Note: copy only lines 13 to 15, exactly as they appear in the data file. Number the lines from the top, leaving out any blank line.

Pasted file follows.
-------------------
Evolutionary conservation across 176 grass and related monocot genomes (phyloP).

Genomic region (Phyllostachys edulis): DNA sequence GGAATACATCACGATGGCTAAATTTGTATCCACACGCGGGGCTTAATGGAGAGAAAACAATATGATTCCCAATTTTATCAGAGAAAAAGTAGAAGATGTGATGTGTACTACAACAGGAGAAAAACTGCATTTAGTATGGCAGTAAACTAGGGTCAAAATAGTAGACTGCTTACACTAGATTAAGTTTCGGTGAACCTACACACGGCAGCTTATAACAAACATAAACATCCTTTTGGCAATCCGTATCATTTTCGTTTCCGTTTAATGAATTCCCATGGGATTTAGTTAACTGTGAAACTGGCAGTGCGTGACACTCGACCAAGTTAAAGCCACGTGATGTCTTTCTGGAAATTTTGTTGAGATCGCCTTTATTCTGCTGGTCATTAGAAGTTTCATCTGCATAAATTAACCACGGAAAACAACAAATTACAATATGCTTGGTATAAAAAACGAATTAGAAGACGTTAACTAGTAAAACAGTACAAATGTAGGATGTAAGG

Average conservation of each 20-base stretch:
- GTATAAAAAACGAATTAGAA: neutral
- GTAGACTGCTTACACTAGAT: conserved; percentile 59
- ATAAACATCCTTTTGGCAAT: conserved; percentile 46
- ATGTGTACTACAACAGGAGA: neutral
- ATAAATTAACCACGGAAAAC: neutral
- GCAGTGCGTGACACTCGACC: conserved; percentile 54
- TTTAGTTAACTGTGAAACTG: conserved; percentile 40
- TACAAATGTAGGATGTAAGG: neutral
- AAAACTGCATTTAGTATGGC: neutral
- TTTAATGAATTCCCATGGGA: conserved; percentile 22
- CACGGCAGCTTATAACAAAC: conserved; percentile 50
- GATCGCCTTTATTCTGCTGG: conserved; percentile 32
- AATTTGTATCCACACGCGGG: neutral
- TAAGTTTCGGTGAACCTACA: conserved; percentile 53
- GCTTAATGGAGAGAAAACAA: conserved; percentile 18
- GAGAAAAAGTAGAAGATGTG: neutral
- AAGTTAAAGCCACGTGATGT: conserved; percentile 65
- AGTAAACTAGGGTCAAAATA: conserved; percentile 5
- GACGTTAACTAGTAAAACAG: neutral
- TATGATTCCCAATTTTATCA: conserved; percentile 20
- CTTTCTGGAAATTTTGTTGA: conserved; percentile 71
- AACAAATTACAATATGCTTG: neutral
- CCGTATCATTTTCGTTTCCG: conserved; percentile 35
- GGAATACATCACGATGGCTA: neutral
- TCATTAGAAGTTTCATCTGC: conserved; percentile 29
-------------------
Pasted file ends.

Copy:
- TTTAATGAATTCCCATGGGA: conserved; percentile 22
- CACGGCAGCTTATAACAAAC: conserved; percentile 50
- GATCGCCTTTATTCTGCTGG: conserved; percentile 32